While Apple Is Launching an iPhone, its Largest Competitors Are Going on a Climate Strike

Amazon, Google, Facebook, and Microsoft workers have all pledged to strike on September 20.
September 17, 2019, 3:02pm
Getty Images/Alex Tai

In a historic first, more than 1,200 Amazon employees announced last week that they will walk out of their offices on September 20 over the company’s carbon footprint. In the following days, tech workers at Microsoft, Facebook, and Google have announced they will also go on strike.

Of the big five tech companies, this leaves Apple employees, who have yet to make any statement on the climate strikes, which will take place in 120 countries. On the day its competitors are striking, Apple will release the iPhone 11. While Apple claims that the iPhone is getting greener, it's still a product that necessarily requires exploiting the Earth, and, in some cases, labor.

While white collar tech workers have grown increasingly militant since early 2018, Apple employees remained out of the spotlight. The company has a mixed record on the environment. In 2018, Apple announced that all its data centers, corporate offices, and retail stores had transitioned to renewable energy, and pledged $300 million to clean up China’s environment. Meanwhile, as previously reported by Motherboard, Apple forces recyclers to shred iPhones and computers into shards—undermining industry-wide sustainable practices. Apple did not immediately respond to a request for comment.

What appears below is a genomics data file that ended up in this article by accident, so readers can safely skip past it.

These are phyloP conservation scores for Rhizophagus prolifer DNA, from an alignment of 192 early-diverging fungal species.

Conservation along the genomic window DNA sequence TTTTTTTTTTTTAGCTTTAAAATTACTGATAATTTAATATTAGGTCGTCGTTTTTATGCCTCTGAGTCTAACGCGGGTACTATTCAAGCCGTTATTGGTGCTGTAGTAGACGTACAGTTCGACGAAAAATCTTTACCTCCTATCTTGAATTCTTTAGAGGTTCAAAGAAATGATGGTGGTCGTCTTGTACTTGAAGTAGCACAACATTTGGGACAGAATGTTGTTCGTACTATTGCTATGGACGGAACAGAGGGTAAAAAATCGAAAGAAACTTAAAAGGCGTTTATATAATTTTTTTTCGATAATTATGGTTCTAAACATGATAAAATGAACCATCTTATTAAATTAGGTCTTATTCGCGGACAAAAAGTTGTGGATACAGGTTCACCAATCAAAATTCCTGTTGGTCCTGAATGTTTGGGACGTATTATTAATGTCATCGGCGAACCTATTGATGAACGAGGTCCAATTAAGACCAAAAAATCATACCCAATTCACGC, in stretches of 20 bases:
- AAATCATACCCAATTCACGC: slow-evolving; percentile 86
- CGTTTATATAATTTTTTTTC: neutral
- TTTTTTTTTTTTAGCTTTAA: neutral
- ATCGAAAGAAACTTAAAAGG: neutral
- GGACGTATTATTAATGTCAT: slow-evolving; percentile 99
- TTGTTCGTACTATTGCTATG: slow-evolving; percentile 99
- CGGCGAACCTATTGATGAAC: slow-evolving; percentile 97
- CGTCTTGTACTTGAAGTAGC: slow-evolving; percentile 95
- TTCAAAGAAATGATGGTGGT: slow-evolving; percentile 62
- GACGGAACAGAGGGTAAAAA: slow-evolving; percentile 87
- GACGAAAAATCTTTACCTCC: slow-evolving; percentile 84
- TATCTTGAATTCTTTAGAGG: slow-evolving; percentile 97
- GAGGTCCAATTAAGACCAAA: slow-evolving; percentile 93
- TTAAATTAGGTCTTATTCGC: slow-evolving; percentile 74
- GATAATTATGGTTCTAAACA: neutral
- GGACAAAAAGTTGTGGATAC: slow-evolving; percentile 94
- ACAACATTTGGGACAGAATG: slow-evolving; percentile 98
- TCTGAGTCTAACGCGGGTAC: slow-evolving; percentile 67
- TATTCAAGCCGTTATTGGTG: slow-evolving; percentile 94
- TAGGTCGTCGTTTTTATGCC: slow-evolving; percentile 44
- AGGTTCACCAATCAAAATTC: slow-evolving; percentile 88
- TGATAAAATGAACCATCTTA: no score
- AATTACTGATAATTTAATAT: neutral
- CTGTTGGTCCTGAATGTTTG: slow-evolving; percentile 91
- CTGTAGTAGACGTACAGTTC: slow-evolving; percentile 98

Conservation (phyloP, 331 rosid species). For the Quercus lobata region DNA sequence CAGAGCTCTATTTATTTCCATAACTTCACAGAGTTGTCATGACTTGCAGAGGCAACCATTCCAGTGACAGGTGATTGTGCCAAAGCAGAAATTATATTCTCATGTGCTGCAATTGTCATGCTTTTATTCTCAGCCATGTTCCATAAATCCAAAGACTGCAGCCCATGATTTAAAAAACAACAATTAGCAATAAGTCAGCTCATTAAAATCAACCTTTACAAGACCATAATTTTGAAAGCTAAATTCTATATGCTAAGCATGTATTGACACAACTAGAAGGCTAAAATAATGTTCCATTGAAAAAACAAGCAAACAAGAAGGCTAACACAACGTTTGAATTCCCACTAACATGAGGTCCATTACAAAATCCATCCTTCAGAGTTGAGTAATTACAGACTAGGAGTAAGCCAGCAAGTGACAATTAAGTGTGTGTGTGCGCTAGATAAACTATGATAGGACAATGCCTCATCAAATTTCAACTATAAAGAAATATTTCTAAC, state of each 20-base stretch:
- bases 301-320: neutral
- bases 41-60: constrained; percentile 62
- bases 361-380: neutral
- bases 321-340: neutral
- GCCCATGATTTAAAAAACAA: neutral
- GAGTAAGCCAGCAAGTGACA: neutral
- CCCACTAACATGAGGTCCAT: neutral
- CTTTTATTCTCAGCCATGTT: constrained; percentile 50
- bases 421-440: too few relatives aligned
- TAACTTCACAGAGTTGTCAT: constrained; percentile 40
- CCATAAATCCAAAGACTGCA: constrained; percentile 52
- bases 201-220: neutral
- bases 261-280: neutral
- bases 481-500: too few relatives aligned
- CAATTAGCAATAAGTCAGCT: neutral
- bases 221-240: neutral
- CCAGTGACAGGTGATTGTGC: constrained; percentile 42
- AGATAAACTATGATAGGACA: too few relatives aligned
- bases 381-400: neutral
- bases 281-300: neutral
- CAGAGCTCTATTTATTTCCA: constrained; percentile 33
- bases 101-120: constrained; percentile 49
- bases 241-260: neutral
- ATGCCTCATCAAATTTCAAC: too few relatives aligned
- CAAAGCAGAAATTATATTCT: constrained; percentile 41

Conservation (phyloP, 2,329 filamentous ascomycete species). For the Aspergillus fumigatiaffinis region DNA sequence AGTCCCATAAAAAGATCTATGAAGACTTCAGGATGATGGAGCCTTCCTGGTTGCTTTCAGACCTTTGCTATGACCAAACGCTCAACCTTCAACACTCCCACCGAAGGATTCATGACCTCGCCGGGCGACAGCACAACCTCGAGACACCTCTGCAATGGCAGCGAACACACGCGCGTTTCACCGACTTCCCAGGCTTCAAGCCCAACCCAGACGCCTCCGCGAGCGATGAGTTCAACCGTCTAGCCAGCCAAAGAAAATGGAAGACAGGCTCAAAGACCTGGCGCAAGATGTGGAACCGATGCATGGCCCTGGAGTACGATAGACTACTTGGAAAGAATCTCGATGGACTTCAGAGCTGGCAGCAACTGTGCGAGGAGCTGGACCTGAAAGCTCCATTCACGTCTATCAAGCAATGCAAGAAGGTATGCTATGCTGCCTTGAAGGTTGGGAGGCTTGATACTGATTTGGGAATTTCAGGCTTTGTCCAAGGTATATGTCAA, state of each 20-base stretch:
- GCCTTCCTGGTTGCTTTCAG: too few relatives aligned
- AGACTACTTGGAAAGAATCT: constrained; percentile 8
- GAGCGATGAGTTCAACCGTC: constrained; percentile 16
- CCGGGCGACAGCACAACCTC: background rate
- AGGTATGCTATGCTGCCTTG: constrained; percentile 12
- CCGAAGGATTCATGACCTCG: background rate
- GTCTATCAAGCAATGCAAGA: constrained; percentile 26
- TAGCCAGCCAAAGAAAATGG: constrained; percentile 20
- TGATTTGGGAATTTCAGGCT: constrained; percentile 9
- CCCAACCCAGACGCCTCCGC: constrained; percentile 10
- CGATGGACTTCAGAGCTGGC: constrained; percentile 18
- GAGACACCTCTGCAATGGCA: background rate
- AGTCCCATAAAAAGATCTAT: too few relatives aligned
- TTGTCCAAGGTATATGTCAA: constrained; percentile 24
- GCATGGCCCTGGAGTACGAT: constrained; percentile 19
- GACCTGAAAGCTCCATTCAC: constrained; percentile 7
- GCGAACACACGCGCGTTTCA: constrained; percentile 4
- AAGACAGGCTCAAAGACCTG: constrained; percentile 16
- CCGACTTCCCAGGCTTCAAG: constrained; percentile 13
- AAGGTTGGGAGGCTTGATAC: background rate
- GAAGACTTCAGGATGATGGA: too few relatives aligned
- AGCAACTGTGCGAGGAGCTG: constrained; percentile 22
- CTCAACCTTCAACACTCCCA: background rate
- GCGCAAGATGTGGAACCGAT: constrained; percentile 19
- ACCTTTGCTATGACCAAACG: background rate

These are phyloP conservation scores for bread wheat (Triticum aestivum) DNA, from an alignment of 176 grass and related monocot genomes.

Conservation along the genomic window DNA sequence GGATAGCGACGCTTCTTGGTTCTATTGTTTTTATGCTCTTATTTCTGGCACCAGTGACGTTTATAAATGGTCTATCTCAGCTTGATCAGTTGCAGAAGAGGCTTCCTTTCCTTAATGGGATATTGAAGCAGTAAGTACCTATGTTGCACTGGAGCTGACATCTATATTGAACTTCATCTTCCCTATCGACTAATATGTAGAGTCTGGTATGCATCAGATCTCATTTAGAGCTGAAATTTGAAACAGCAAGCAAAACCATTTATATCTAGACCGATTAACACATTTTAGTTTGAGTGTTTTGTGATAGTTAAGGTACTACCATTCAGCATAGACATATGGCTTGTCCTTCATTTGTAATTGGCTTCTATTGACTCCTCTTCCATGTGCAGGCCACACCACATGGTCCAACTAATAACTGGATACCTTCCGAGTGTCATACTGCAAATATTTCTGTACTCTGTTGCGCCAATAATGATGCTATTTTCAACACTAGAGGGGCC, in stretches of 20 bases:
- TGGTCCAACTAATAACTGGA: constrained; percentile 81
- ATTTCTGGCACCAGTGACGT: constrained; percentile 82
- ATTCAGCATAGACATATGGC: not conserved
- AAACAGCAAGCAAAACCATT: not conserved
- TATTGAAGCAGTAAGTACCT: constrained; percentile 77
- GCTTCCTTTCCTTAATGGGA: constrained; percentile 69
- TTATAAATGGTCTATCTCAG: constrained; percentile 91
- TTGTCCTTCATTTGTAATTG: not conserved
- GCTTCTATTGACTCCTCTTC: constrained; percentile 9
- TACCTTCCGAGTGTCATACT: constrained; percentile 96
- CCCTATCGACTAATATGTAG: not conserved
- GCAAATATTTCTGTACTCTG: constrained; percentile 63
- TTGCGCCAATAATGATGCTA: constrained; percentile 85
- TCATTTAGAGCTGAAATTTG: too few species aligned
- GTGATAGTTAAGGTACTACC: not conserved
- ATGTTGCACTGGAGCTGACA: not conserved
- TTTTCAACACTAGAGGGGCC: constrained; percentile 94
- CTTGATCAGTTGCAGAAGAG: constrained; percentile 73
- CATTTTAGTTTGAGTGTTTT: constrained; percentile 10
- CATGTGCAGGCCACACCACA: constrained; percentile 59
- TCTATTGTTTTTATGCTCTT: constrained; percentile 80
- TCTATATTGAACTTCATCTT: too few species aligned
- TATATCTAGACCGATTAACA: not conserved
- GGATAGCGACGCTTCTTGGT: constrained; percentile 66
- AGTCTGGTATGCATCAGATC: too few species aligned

The walkouts arrive in a moment when white collar tech workers, from small firms like Kickstarter and Wayfair to tech giants like Amazon and Google, have increasingly taken action to organize and criticize their employers on a range of issues, including sexual harassment, contracts with the military and law enforcement, and sales to migrant detention centers. Tech workers have organized a industry-wide movement called #TechWontBuild it to oppose contracts with Immigration and Customs Enforcement (ICE) and Customs and Border Protections (CBP).

On Monday, Facebook workers created a Twitter page called “Facebook Employees for Climate Action” declaring their intention to strike on September 20. Google Workers for Action on Climate Change announced in a tweet on Saturday that at least 400 of company’s employees will join the marches. Amazon and Google workers are demanding that the companies end contracts with oil and gas companies.